Finding Christ Relevant to Every Area of Life

Why the Ultimate Marriage Includes Intimacy with God

DDC|Essence: God Designed Complete Union

God desires to be an intimate part of your marriage.

Because God designed marriage, the ultimate marriage includes intimacy with God. The establishment of marriage came after the completion of creation—after the pronouncement of things that were good in the sight of God.

The Lord God said, “It is not good for the man to be alone. I will make a companion for him who corresponds to him.”

Genesis 2:18 NET

God was not correcting a mistake with the creation of Eve but unfolding the next step of His plan. She was not created to complete Adam but that the two would enjoy companionship and express themselves relationally. That is to say that God did not design people with needs that would be met independently of Himself. Only through Christ can our relationships ever achieve any of God’s purposes.

Marriage was created to include intimacy with God.

According to the Theological Wordbook of the Old Testament, the core concept is that it was not good for man “to be separate and isolated.” 1 This passage denotes the principle that God designed humankind to live within society; therefore, it would not be good for him to be alone or the only one of his kind. The marriage relationship was not intended to serve as a replacement for a personal relationship with Him. God fashioned marriage so that through sanctified, intimate companionship, His will would be established within the earth so His portrait may hang upon every heart, mind, and soul that dwells within the world.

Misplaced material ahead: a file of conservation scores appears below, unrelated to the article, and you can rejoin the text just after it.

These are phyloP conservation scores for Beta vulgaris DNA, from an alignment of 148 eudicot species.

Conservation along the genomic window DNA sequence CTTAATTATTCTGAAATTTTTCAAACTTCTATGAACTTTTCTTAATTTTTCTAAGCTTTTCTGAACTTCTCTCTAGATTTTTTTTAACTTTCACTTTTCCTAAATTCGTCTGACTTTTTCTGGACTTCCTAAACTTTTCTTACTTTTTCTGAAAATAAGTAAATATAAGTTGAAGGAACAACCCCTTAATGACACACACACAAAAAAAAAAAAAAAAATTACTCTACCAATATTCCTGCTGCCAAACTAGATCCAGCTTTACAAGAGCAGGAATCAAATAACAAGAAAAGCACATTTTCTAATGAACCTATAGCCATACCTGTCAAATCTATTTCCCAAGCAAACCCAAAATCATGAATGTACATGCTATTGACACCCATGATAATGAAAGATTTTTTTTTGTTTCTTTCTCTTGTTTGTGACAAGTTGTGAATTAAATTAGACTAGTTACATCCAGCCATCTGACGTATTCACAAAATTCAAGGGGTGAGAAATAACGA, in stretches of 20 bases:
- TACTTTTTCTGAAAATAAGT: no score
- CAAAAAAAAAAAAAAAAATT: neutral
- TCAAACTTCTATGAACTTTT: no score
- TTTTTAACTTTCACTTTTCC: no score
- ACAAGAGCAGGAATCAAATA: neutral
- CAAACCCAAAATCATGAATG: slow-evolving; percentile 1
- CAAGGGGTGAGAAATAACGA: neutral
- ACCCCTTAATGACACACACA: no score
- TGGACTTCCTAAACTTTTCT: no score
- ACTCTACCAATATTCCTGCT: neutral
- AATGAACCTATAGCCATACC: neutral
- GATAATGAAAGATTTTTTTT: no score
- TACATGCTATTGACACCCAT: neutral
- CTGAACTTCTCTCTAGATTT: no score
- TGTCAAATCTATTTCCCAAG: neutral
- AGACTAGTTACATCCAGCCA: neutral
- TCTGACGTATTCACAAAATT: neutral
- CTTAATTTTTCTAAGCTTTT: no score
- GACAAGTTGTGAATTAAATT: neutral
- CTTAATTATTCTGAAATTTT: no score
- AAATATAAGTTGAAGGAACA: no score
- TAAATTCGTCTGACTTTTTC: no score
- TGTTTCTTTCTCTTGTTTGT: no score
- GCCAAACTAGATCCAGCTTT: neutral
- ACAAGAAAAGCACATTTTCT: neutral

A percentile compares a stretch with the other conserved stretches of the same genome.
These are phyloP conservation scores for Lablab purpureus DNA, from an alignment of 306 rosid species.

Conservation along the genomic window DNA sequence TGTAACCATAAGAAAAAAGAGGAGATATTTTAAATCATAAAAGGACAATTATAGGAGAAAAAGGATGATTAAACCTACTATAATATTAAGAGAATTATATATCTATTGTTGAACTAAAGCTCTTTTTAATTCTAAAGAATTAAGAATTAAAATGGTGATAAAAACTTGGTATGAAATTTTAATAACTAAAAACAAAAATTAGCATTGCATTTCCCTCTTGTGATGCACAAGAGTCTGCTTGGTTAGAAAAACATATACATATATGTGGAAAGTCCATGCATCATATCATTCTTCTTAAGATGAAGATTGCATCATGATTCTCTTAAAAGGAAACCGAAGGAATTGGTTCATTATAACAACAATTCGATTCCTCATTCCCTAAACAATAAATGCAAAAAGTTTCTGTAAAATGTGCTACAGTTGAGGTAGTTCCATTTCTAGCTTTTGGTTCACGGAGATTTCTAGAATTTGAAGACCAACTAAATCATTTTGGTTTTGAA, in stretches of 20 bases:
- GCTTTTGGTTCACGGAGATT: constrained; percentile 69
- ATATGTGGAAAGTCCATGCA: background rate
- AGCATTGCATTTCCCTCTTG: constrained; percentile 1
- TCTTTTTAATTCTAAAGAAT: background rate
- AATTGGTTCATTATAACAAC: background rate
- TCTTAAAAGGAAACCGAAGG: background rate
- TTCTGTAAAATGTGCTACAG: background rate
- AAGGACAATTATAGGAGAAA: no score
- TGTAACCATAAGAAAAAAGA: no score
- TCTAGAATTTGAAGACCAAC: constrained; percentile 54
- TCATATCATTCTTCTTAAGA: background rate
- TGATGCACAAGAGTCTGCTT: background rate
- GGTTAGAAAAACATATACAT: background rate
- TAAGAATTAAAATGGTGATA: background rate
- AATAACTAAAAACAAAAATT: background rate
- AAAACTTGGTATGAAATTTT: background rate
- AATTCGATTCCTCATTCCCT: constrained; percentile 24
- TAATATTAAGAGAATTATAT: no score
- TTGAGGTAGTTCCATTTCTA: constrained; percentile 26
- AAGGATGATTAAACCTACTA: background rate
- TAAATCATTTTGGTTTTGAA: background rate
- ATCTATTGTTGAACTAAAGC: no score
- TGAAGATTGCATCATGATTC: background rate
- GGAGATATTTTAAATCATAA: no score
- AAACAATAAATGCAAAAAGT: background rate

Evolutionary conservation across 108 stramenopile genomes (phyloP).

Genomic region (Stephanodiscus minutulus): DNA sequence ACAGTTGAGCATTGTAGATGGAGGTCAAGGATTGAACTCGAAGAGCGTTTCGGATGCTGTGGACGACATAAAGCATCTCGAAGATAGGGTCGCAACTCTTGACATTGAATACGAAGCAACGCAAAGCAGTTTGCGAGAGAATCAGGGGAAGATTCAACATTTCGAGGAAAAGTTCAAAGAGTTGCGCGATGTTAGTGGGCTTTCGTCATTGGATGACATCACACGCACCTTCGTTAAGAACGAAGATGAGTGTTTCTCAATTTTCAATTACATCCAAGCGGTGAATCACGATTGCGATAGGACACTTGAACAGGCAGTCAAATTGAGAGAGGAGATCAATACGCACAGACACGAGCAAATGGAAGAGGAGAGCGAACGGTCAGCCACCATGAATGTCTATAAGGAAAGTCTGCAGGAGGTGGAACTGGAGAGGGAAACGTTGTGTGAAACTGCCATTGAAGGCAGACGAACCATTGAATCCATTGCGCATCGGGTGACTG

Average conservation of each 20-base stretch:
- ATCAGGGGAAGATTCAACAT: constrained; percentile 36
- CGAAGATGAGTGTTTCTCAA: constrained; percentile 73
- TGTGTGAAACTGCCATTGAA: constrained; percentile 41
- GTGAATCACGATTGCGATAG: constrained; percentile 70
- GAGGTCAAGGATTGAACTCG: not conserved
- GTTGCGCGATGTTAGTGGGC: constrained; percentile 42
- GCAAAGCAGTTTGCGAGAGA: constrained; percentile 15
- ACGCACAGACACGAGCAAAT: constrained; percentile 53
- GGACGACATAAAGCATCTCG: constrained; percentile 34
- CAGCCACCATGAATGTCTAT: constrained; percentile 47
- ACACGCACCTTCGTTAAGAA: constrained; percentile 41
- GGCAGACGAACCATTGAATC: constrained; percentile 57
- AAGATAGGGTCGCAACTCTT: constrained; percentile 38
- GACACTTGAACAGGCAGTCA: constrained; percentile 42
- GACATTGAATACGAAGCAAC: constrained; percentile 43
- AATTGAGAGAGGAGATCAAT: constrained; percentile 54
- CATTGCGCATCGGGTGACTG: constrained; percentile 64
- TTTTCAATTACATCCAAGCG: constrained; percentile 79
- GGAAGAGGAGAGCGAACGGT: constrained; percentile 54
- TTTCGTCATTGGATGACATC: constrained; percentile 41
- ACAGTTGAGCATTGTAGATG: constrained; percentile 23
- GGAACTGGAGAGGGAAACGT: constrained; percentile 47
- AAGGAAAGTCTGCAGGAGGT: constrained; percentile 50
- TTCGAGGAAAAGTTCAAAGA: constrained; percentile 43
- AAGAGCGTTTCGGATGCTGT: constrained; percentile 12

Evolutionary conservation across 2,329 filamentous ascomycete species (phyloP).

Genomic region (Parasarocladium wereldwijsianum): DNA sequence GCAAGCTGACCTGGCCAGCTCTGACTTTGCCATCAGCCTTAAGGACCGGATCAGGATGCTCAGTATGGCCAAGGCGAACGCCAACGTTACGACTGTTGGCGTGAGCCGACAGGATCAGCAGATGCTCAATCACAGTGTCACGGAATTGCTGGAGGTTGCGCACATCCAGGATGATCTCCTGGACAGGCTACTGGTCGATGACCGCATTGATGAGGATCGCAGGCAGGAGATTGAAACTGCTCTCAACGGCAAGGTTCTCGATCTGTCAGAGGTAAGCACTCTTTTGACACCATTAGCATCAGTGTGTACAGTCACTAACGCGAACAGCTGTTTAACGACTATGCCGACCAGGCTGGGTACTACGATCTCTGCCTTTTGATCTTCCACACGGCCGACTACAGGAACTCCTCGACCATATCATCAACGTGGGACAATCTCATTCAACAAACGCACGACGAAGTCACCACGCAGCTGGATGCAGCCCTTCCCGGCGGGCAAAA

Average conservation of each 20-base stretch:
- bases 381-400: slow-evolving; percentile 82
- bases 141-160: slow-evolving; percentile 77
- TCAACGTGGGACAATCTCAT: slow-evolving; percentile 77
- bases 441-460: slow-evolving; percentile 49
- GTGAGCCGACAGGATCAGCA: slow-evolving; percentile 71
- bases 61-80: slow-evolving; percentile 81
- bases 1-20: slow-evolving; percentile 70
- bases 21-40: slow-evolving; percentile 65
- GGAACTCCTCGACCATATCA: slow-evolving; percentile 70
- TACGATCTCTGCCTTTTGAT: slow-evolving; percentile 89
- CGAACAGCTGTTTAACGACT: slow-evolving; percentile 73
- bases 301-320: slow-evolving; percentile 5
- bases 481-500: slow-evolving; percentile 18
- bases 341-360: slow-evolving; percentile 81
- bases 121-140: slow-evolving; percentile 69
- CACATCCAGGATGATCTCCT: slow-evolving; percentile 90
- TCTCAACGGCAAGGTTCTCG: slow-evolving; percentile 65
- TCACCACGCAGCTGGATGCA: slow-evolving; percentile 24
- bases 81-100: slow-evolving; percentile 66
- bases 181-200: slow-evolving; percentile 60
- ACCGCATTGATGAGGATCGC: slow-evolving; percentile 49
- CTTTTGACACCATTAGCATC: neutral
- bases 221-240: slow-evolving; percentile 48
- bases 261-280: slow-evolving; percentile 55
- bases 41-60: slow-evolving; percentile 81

Then the Lord God said, “It is not good for the man to be alone. I will make a helper who is just right for him.” So the Lord God formed from the ground all the wild animals and all the birds of the sky. He brought them to the man to see what he would call them, and the man chose a name for each one. He gave names to all the livestock, all the birds of the sky, and all the wild animals. But still there was no helper just right for him. So the Lord God caused the man to fall into a deep sleep. While the man slept, the Lord God took out one of the man’s ribs and closed up the opening. Then the Lord God made a woman from the rib, and he brought her to the man.

Genesis 2:18–22 NLT

God’s plan produces awe.

It is hard to imagine what Adam felt after awaking from surgery to cast his gaze on a creature he had never seen, especially after spending such a deliberate extent of time closely surveying every species of animal created upon the face of the earth. The magnitude of naming every living thing could have taken Adam months to complete, perhaps even longer. But now, Adam beholds his partner for the first time. The beauty of this union was epic, and a moment in time God captured and preserved for all in memorial to behold. The Scripture records this sublime occasion.

“At last!” the man exclaimed.
“This one is bone from my bone,
and flesh from my flesh!
She will be called ‘woman,’
because she was taken from ‘man.’

Genesis 2:23 NLT

The Hebrew pronoun zeh, translated as “this one,” 2 can be rendered as “such a one as this is bone of my bone and flesh of my flesh,” intimating a sense of musing and awe of deep appreciation for what God had wrought.

God braided a triune relationship.